SPRINGFIELD -- A proposal by Illinois' powerful House Speaker to thwart future voter suppression efforts advanced in the legislature on Tuesday, a move that contrasts starkly with recent electoral restrictions put in place by surrounding swing states where Republicans have legislative control.
The proposed amendment to the state constitution, which would appear on the November ballot if it receives a supermajority in both the House and Senate, would bar the legislature from enacting new laws that would add new requirements in order to vote.
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Rep. Michael Madigan, who doubles as Illinois' Democratic Party chairman, told committee members Tuesday that the amendment would ensure that no one is denied the right to vote based on their race, color, ethnicity, sex, sexual orientation or income, and that it "sends a strong message that in Illinois we believe every eligible voter should be treated equally."
Asked by a Republican member of the House Judiciary Committee about the prevalence of voter suppression efforts, the Chicago Democrat couldn't cite a recent instance in which it happened in Illinois. Instead, Madigan referred to Republican-backed laws passed in other states that require voters to show voter identification at the polls or shorten early voting periods. He said such measures disproportionately affect minority and low income voters, which are key Democratic voting blocs.
"Our concern is that either today or sometime in the future there could be efforts like those in ... other states right here in Illinois," he said. "Our desire is to provide constitutional protection against action we've seen in other states."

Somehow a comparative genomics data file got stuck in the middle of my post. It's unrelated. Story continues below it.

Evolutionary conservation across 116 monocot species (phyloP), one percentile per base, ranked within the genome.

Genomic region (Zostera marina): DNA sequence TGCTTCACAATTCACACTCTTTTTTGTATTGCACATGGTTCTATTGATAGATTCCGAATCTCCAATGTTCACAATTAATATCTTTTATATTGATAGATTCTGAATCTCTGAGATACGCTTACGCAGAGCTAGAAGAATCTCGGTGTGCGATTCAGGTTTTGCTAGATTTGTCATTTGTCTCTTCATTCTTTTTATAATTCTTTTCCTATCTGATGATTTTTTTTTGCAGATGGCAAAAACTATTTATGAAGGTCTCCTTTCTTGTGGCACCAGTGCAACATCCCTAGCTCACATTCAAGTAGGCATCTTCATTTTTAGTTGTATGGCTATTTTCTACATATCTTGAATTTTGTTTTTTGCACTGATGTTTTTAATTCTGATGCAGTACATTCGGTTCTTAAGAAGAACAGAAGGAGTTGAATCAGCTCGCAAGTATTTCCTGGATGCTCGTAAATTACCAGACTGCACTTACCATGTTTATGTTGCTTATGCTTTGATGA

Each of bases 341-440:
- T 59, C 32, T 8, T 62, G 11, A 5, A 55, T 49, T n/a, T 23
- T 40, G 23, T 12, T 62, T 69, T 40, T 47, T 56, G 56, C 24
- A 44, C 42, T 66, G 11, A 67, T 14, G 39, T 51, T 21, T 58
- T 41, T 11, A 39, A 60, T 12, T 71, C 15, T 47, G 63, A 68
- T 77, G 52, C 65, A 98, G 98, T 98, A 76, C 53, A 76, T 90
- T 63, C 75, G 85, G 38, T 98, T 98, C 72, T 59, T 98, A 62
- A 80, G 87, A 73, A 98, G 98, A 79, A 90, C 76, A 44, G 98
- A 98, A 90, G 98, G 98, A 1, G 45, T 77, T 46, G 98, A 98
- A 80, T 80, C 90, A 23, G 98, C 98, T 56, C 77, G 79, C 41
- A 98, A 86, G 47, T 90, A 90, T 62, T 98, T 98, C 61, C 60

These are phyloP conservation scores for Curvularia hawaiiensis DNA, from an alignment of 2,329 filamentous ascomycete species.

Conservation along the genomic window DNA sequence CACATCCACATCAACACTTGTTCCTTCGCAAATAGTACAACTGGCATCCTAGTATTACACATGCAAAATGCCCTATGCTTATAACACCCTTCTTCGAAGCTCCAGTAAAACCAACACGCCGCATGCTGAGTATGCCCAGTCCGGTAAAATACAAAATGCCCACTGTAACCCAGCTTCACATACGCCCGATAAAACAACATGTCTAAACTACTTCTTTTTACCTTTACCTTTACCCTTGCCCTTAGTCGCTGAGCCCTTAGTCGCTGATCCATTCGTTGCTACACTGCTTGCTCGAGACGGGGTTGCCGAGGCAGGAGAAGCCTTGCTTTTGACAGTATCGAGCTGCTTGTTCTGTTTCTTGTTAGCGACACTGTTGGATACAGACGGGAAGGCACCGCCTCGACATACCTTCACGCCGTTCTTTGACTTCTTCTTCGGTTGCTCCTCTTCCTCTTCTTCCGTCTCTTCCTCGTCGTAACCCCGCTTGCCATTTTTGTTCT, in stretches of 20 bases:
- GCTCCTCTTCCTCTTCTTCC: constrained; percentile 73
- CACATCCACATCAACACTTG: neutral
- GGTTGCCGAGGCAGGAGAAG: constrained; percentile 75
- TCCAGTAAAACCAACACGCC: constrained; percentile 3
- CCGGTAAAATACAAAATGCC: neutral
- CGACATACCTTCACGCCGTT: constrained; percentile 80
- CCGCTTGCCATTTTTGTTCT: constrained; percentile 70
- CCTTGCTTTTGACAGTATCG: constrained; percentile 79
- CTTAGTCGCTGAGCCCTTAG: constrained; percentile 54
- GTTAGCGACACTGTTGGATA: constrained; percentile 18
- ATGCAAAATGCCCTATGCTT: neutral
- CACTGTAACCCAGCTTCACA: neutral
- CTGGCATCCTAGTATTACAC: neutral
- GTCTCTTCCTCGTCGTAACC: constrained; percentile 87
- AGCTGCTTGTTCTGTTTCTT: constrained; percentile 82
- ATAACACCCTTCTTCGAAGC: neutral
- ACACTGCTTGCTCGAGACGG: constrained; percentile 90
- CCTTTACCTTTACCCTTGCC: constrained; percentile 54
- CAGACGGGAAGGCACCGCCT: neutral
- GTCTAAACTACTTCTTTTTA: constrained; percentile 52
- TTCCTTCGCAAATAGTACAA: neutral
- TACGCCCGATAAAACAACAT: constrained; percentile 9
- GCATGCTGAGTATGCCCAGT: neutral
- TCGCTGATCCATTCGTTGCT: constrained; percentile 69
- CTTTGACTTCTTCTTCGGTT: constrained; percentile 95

A total of nine states have passed measures placing restrictions on voters in the last year. This winter, Republicans-controlled legislatures in Wisconsin and Ohio adopted measures limiting when polls are open. In North Carolina last August, Republican Gov. Pat McCrory signed into law one of the country's most restrictive voter ID laws, which requires voters to present government-issued photo identification, eliminates same-day voter registration and shortens early voting.
Democrats and their supporters say in-person voter fraud is extremely rare and that the Republican-backed measures are really meant to disenfranchise groups that typically vote Democrat. Republicans, meanwhile, say the measures save money and help prevent voter fraud.
Madigan's proposal passed unanimously and now heads to the full House for consideration.
This is the second constitutional amendment proposed by Madigan in recent weeks. The other, which is also being considered by the full House, would tack a 3 percent surcharge onto income of $1 million, which Madigan says would raise $1 billion a year for elementary and secondary education.
The ballot questions come as the governor's race is heating up between Republican candidate Bruce Rauner, a wealthy private-equity investor, and Democratic Gov. Pat Quinn.